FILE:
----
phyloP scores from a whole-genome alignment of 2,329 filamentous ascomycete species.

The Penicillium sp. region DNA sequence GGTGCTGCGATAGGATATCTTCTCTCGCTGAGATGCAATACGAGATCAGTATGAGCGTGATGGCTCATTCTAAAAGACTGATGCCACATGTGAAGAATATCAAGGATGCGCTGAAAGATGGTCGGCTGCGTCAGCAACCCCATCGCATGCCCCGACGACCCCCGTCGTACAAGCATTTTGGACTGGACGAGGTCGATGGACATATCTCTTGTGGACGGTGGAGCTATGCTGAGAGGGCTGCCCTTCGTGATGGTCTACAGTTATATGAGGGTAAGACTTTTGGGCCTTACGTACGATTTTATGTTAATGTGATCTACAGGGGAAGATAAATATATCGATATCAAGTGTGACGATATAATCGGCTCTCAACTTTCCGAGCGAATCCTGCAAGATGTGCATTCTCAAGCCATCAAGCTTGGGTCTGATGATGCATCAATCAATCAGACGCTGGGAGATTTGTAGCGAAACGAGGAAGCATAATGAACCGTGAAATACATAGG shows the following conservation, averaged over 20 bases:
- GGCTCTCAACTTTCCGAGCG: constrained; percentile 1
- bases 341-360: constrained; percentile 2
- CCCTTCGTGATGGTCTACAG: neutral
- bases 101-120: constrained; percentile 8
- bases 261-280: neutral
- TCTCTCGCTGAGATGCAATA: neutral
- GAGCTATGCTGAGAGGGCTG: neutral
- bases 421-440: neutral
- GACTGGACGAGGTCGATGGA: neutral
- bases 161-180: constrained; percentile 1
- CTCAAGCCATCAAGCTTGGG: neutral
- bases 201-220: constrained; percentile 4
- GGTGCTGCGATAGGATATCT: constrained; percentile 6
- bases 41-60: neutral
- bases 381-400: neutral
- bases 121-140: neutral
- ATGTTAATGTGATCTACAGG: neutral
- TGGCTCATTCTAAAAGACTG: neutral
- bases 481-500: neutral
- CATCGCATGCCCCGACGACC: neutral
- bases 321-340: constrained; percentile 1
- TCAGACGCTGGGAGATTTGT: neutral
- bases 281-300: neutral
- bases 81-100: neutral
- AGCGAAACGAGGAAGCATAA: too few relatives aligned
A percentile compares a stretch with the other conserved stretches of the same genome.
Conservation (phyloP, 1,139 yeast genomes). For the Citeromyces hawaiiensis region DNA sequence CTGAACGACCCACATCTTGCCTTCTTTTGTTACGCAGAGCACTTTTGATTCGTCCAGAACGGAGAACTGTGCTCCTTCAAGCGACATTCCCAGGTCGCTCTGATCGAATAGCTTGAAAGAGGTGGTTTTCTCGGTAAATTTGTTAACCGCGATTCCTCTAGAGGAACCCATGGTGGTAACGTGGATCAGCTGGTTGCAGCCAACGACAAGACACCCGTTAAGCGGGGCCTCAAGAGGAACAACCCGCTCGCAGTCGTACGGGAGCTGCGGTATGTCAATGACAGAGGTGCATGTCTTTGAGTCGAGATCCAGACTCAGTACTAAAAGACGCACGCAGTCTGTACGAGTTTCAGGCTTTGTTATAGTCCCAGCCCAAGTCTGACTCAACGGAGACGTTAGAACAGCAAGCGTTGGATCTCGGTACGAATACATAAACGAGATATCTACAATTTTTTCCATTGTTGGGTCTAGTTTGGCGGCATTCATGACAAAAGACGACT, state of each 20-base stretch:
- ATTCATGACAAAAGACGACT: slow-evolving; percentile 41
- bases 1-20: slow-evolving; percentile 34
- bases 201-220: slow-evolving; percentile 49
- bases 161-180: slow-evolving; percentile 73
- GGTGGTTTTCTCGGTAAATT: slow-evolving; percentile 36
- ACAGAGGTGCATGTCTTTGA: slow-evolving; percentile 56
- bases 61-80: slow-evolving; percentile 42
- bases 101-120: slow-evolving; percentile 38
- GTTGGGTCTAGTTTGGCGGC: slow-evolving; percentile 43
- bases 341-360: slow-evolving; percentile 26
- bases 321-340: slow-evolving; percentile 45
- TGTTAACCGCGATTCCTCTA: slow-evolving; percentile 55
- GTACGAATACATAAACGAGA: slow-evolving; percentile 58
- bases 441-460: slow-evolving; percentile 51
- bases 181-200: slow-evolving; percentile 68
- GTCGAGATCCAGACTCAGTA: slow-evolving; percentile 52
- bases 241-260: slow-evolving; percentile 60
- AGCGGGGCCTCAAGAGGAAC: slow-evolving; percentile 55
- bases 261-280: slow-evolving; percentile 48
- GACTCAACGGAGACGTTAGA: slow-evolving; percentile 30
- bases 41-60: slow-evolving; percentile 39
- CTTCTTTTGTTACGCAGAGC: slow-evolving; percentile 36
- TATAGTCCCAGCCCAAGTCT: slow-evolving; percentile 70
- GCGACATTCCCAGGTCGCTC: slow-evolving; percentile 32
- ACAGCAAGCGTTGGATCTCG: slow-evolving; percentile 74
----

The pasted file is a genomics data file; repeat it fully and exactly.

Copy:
phyloP scores from a whole-genome alignment of 2,329 filamentous ascomycete species.

The Penicillium sp. region DNA sequence GGTGCTGCGATAGGATATCTTCTCTCGCTGAGATGCAATACGAGATCAGTATGAGCGTGATGGCTCATTCTAAAAGACTGATGCCACATGTGAAGAATATCAAGGATGCGCTGAAAGATGGTCGGCTGCGTCAGCAACCCCATCGCATGCCCCGACGACCCCCGTCGTACAAGCATTTTGGACTGGACGAGGTCGATGGACATATCTCTTGTGGACGGTGGAGCTATGCTGAGAGGGCTGCCCTTCGTGATGGTCTACAGTTATATGAGGGTAAGACTTTTGGGCCTTACGTACGATTTTATGTTAATGTGATCTACAGGGGAAGATAAATATATCGATATCAAGTGTGACGATATAATCGGCTCTCAACTTTCCGAGCGAATCCTGCAAGATGTGCATTCTCAAGCCATCAAGCTTGGGTCTGATGATGCATCAATCAATCAGACGCTGGGAGATTTGTAGCGAAACGAGGAAGCATAATGAACCGTGAAATACATAGG shows the following conservation, averaged over 20 bases:
- GGCTCTCAACTTTCCGAGCG: constrained; percentile 1
- bases 341-360: constrained; percentile 2
- CCCTTCGTGATGGTCTACAG: neutral
- bases 101-120: constrained; percentile 8
- bases 261-280: neutral
- TCTCTCGCTGAGATGCAATA: neutral
- GAGCTATGCTGAGAGGGCTG: neutral
- bases 421-440: neutral
- GACTGGACGAGGTCGATGGA: neutral
- bases 161-180: constrained; percentile 1
- CTCAAGCCATCAAGCTTGGG: neutral
- bases 201-220: constrained; percentile 4
- GGTGCTGCGATAGGATATCT: constrained; percentile 6
- bases 41-60: neutral
- bases 381-400: neutral
- bases 121-140: neutral
- ATGTTAATGTGATCTACAGG: neutral
- TGGCTCATTCTAAAAGACTG: neutral
- bases 481-500: neutral
- CATCGCATGCCCCGACGACC: neutral
- bases 321-340: constrained; percentile 1
- TCAGACGCTGGGAGATTTGT: neutral
- bases 281-300: neutral
- bases 81-100: neutral
- AGCGAAACGAGGAAGCATAA: too few relatives aligned
A percentile compares a stretch with the other conserved stretches of the same genome.
Conservation (phyloP, 1,139 yeast genomes). For the Citeromyces hawaiiensis region DNA sequence CTGAACGACCCACATCTTGCCTTCTTTTGTTACGCAGAGCACTTTTGATTCGTCCAGAACGGAGAACTGTGCTCCTTCAAGCGACATTCCCAGGTCGCTCTGATCGAATAGCTTGAAAGAGGTGGTTTTCTCGGTAAATTTGTTAACCGCGATTCCTCTAGAGGAACCCATGGTGGTAACGTGGATCAGCTGGTTGCAGCCAACGACAAGACACCCGTTAAGCGGGGCCTCAAGAGGAACAACCCGCTCGCAGTCGTACGGGAGCTGCGGTATGTCAATGACAGAGGTGCATGTCTTTGAGTCGAGATCCAGACTCAGTACTAAAAGACGCACGCAGTCTGTACGAGTTTCAGGCTTTGTTATAGTCCCAGCCCAAGTCTGACTCAACGGAGACGTTAGAACAGCAAGCGTTGGATCTCGGTACGAATACATAAACGAGATATCTACAATTTTTTCCATTGTTGGGTCTAGTTTGGCGGCATTCATGACAAAAGACGACT, state of each 20-base stretch:
- ATTCATGACAAAAGACGACT: slow-evolving; percentile 41
- bases 1-20: slow-evolving; percentile 34
- bases 201-220: slow-evolving; percentile 49
- bases 161-180: slow-evolving; percentile 73
- GGTGGTTTTCTCGGTAAATT: slow-evolving; percentile 36
- ACAGAGGTGCATGTCTTTGA: slow-evolving; percentile 56
- bases 61-80: slow-evolving; percentile 42
- bases 101-120: slow-evolving; percentile 38
- GTTGGGTCTAGTTTGGCGGC: slow-evolving; percentile 43
- bases 341-360: slow-evolving; percentile 26
- bases 321-340: slow-evolving; percentile 45
- TGTTAACCGCGATTCCTCTA: slow-evolving; percentile 55
- GTACGAATACATAAACGAGA: slow-evolving; percentile 58
- bases 441-460: slow-evolving; percentile 51
- bases 181-200: slow-evolving; percentile 68
- GTCGAGATCCAGACTCAGTA: slow-evolving; percentile 52
- bases 241-260: slow-evolving; percentile 60
- AGCGGGGCCTCAAGAGGAAC: slow-evolving; percentile 55
- bases 261-280: slow-evolving; percentile 48
- GACTCAACGGAGACGTTAGA: slow-evolving; percentile 30
- bases 41-60: slow-evolving; percentile 39
- CTTCTTTTGTTACGCAGAGC: slow-evolving; percentile 36
- TATAGTCCCAGCCCAAGTCT: slow-evolving; percentile 70
- GCGACATTCCCAGGTCGCTC: slow-evolving; percentile 32
- ACAGCAAGCGTTGGATCTCG: slow-evolving; percentile 74